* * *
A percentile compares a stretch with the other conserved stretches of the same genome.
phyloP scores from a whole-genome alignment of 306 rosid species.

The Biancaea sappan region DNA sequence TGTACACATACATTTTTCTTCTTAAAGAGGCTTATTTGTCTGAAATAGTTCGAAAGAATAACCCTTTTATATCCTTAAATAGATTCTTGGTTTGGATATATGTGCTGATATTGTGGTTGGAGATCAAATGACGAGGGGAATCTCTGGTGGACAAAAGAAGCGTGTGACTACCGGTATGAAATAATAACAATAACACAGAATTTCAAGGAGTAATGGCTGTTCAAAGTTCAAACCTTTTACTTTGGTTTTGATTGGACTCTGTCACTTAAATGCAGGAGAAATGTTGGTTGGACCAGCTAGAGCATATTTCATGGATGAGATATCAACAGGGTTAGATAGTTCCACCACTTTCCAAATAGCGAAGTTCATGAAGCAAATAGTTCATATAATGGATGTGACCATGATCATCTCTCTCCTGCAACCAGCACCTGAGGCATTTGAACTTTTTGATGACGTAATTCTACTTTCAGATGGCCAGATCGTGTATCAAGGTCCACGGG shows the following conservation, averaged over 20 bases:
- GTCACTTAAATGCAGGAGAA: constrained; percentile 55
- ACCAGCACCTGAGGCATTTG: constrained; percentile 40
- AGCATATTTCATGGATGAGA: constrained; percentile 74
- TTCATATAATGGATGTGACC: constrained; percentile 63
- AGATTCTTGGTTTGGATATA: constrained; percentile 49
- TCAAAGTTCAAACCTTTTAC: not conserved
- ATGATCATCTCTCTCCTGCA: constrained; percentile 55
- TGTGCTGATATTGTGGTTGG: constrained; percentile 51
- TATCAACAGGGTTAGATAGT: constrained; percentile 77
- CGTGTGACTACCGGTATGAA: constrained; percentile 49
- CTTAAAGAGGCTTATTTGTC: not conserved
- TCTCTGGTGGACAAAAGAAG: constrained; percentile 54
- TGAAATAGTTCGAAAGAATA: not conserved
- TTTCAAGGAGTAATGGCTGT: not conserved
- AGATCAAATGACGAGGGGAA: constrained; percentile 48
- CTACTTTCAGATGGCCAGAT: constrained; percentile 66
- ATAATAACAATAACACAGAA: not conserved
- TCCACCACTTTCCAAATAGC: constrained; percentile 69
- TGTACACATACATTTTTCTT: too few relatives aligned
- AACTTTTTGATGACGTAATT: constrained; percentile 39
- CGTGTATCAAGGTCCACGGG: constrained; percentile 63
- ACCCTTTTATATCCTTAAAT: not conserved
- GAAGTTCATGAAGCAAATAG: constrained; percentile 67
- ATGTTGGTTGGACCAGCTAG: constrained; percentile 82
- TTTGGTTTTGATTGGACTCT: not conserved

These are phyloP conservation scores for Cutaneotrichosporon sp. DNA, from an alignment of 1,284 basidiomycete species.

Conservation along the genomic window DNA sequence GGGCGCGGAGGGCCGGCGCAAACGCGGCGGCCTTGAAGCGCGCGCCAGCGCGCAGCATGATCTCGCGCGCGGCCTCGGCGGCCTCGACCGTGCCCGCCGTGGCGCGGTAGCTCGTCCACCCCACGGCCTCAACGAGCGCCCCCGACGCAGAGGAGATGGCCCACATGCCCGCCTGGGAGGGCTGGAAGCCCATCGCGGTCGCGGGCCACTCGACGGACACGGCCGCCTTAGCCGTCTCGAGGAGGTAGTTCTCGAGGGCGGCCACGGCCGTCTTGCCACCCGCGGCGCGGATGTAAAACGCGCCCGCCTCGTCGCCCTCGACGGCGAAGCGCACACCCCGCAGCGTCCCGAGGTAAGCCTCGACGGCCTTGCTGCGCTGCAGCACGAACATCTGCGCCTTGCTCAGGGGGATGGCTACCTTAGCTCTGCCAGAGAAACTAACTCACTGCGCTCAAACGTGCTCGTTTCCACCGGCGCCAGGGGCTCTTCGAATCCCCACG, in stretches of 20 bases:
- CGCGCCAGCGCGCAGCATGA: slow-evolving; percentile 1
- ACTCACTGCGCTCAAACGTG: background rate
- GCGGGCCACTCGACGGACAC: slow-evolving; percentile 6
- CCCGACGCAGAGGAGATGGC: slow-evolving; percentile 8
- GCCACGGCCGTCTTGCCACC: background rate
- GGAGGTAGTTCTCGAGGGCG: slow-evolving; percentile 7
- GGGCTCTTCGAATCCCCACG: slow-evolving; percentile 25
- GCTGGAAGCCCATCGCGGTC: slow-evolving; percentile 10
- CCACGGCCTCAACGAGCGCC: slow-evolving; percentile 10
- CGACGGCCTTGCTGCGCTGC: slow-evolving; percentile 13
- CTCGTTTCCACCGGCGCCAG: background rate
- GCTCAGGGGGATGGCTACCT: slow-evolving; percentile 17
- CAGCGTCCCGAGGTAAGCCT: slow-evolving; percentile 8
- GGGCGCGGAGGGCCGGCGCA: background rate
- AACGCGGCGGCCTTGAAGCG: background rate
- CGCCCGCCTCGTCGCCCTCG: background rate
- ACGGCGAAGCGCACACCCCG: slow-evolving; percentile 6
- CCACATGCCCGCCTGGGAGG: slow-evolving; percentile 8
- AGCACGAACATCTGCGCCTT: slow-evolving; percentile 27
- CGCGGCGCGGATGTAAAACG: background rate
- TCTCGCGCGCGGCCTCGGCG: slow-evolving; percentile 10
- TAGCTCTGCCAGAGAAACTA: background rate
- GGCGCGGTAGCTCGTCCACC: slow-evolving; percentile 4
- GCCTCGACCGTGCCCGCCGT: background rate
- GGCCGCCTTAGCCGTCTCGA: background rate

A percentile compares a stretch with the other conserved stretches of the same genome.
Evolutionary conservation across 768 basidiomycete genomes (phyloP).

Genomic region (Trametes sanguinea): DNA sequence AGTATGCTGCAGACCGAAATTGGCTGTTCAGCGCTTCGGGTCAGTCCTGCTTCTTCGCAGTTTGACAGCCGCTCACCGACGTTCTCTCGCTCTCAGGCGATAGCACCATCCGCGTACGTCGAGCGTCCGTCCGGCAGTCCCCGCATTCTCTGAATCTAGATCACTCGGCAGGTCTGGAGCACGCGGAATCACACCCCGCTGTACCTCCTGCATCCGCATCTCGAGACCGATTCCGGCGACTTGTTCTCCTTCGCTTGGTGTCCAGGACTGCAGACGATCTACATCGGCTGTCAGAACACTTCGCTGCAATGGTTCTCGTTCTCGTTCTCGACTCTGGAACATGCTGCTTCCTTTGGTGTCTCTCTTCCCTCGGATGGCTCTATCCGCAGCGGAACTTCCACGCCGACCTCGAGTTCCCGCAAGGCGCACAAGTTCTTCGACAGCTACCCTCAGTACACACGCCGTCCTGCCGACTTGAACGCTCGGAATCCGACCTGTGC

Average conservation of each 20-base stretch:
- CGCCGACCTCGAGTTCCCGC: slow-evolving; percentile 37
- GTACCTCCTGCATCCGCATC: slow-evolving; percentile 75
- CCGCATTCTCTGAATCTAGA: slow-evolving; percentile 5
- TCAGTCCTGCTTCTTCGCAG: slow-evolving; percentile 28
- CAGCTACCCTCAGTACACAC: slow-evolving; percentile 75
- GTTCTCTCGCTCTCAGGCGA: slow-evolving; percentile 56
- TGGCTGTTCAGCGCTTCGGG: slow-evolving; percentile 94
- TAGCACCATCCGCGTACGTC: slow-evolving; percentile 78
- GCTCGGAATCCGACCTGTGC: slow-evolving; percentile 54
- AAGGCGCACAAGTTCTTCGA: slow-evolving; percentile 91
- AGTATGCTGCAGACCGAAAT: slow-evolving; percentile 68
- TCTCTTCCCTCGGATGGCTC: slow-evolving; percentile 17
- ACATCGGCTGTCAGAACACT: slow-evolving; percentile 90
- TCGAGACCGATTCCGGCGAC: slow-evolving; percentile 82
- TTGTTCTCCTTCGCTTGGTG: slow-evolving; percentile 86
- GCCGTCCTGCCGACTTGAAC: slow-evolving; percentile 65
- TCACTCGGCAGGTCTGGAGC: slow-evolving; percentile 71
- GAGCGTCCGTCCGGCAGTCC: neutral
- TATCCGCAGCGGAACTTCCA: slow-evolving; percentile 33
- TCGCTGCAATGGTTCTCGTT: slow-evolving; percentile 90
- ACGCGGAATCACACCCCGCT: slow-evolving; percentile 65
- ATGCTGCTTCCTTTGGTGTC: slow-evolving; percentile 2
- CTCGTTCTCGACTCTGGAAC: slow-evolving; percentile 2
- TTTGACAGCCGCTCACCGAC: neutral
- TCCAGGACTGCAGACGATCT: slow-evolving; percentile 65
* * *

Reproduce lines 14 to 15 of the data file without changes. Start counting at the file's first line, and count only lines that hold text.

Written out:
- CTTAAAGAGGCTTATTTGTC: not conserved
- TCTCTGGTGGACAAAAGAAG: constrained; percentile 54